Most recently, receivers for such RFID products have shown up in such locations as airports and the hotel industry, prompting critcs to question why corporations collect 'non-consumer information' from their customers."
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Post by serleran »

I am an underground hacker. There is just so much dirt down here. Dorien is, too.

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Post by Thegreenman »

you can buy a rfid signal blocking wallet from Amazon.com just search for RFID wallet

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Post by Julian Grimm »

I've got nothing to hide. Let 'em track me. Maybe if I get too close I can meet the old men of the Illuminati and step on their air hoses. I'll worry when the chips are forced to be put in our right hand or forehead.
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Post by slimykuotoan »

Julian Grimm wrote:
I'll worry when the chips are forced to be put in our right hand or forehead.

done!
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Post by Julian Grimm »

Dug around there a bit and missed the MIB documents and reptid alien reports.
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Post by Julian Grimm »

Just to expand; I find conspiracy theories better fiction that most books out there. Never was a believer and probably never will be.
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Post by JRR »

Fiffergrund wrote:
Not only that, those things help keep prices down. Every time someone steals something, the cost of that loss gets wrapped into the price of everything else purchased legitimately.

And so, to stop some few thieves, they treat all of us as thieves. I object to that.
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Post by Julian Grimm »

Having worked in loss prevention I can verify that is the thought. Not only do you treat all customers as potential thieves but all the other employees as well. And sadly I busted more employees than I did outside people.

Also I do have to agree with the theory to treat all as potential thieves. You have no clue how many little old ladies, housewives and other more 'harmless' types we busted for stealing.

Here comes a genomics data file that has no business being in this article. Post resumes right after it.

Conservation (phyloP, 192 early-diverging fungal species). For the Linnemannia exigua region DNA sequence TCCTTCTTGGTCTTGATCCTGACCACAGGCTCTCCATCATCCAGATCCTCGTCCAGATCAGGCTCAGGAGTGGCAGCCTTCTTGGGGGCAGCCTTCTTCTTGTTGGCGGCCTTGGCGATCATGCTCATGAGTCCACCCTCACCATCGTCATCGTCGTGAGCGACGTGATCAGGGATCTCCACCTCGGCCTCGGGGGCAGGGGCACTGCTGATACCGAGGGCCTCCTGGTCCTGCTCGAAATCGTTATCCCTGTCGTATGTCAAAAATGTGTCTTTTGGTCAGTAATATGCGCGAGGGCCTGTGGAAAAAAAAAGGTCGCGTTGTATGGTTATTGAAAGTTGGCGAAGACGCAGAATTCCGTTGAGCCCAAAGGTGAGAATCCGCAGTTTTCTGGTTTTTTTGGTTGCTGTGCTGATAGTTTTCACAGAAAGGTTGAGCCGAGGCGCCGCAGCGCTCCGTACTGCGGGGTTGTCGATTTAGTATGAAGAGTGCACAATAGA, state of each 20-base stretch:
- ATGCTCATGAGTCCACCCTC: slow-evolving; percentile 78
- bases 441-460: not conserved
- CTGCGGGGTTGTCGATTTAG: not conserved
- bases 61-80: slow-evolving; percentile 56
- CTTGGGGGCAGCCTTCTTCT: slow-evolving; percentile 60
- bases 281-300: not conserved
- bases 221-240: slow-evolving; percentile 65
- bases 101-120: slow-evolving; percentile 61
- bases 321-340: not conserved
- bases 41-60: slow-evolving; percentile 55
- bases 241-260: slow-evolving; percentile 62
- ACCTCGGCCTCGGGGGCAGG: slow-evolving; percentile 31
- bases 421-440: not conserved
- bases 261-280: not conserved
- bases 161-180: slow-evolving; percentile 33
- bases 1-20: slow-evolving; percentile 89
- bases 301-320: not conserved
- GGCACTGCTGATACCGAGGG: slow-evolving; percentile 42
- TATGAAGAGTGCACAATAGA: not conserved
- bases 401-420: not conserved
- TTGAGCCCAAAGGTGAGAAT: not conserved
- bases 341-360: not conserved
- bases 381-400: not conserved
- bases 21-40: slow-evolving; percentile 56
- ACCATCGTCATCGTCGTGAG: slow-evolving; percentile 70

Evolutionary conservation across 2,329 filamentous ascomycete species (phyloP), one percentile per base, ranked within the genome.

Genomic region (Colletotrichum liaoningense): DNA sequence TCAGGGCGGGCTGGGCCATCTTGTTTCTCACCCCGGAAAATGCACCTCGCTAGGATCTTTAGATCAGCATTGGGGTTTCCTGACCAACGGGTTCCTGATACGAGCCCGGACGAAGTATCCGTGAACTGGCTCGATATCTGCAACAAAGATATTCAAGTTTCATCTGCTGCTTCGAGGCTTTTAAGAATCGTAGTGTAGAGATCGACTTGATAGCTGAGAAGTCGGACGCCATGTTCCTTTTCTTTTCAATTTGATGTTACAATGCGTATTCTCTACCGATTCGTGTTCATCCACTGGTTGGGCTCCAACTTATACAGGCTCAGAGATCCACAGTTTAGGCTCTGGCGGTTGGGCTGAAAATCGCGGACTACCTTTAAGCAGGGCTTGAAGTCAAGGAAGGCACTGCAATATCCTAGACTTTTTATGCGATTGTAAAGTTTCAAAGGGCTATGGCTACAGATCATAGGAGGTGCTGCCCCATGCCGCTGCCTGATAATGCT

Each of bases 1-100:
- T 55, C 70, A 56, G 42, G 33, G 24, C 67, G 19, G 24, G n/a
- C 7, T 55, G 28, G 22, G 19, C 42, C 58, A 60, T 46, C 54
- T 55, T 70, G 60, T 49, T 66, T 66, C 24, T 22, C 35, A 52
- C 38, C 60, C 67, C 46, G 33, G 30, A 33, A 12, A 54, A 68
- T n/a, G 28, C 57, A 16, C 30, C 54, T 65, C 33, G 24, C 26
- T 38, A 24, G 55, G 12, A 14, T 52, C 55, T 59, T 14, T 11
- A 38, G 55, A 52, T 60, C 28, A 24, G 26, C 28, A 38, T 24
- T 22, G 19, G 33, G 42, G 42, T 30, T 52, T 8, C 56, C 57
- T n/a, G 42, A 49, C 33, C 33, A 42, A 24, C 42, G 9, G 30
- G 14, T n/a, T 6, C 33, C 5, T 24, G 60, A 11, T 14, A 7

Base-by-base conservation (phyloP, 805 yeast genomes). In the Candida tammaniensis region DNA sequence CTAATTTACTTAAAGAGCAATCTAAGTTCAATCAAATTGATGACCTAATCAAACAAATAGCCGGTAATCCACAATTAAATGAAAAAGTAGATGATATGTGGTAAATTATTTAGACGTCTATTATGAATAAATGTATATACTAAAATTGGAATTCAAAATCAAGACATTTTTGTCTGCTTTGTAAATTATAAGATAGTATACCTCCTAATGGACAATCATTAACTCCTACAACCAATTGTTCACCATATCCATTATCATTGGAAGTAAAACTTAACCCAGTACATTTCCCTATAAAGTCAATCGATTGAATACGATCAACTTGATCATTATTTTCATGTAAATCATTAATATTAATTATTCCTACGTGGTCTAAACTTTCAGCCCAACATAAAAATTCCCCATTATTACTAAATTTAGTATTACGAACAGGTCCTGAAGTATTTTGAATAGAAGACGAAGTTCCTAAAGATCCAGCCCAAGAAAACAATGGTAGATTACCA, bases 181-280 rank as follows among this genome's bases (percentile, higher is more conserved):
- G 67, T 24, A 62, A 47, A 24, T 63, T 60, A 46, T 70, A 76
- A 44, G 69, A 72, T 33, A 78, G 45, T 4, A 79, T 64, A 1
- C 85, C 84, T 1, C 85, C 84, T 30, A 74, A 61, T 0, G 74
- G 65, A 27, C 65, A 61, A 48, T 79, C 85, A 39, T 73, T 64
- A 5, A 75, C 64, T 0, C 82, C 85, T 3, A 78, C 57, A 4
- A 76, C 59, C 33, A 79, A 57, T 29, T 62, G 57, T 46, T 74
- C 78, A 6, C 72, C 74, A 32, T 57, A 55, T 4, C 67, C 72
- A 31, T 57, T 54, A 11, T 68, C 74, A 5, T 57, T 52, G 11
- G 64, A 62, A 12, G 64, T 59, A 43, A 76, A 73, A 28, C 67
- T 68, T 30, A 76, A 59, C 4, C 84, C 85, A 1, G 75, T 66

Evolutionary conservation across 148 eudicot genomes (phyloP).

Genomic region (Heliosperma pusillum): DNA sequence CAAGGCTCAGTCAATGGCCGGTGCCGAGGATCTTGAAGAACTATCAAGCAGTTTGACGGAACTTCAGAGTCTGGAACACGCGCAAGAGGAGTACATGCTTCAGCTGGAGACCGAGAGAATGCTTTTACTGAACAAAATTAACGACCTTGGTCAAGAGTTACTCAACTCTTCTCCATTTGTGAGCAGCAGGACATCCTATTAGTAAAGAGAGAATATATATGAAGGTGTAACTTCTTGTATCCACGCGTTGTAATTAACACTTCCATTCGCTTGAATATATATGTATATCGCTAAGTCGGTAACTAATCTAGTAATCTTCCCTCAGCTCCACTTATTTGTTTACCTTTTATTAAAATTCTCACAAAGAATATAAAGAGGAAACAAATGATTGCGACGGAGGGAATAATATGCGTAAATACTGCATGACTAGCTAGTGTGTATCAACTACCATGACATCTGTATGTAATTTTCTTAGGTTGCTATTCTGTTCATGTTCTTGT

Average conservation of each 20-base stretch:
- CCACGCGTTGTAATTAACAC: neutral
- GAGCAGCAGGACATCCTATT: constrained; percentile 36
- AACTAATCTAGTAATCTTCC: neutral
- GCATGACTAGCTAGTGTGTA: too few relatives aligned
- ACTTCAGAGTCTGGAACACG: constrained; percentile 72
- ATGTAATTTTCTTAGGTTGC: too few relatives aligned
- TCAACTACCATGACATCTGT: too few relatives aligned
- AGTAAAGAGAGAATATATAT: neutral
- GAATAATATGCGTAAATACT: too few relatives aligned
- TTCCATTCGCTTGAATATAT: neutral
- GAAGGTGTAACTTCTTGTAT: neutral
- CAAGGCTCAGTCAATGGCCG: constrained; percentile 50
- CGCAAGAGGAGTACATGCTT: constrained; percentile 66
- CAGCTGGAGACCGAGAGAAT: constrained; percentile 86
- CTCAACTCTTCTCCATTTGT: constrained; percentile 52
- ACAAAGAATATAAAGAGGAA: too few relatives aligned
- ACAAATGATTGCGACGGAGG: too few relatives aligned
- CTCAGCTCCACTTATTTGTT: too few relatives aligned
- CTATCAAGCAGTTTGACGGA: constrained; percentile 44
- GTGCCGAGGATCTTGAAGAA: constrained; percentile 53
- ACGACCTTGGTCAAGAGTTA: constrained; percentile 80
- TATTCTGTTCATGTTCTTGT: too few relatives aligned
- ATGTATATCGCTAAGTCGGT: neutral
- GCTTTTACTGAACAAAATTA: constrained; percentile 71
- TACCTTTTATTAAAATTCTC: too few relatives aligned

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Post by serleran »

The adage being: it is not wrong until you are caught.

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Post by Harry Joy »

Julian Grimm wrote:
...You have no clue how many little old ladies, housewives and other more 'harmless' types we busted for stealing.

Having spent a HUGE chunk of my life in LP, I agree. I learned a tidbit when I was 18, that if you want to know who your shoplifters are, look at your customer profile. No, that doesn't mean all your customers are thieves. What it means is, if .05% of your customers are short, Jewish transgendered Tango fans, then .05% of your thieves are short, Jewish transgendered Tango fans. Also, while 75% of shrink is internal, most of that is paper shrink and another huge chunk is vendor fraud. People think that internal means employee theft - not necessarily.

hth

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Post by Julian Grimm »

True however the store I was at was near a military base and had a large turnover. Meaning many of the employees transferred to another store or quit before they could be caught, we knew they were doing it but couldn't catch them. Vendors were a problem as well. It was a nightmare watching everything that was going on there. And personally I'd like to get back into LP but not at that store.
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Post by Orpheus »

Julian Grimm wrote:
Just to expand; I find conspiracy theories better fiction that most books out there. Never was a believer and probably never will be.

I don't believe 'em one bit. I've got plenty of friends, however, who totally buy into any of that stuff. 9/11 Truth Movement and the like. They make great plots for some Cthulhu games however. I'm Catholic and find the Da Vinci Code to be a load of crap (for the record: I'm fairly certain that Dan Brown found a theory interesting enough about which to write a work of fiction and doesn't believe it wholesale), but it is the type of stuff which makes for great puzzling game material and I don't see it any differently than Harry Turtledove material. The problem is when people accept the fluff research that goes into fiction as being worthy enough to discredit something else for which there is oodles of scholarly research or tradition. It's kind of like taking Indiana Jones as a hardcore history lesson.

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Post by Thegreenman »

and I suppose you believe Oswald acted alone?

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Post by Julian Grimm »

It still is a valid theory. It is also possible he didn't. That's about as far as I go though. The illuminati, big brother, the NWO, black helicopters, Denver International Airport and all that I find just as likely as a story in the Weekly World News.
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Post by slimykuotoan »

Honestly guys, to think that the rich elite don't want to stay in power is a little naive...

Hmm, do the billlionaires out there, who influence policies and run governments, ever do bad things?

I wonder...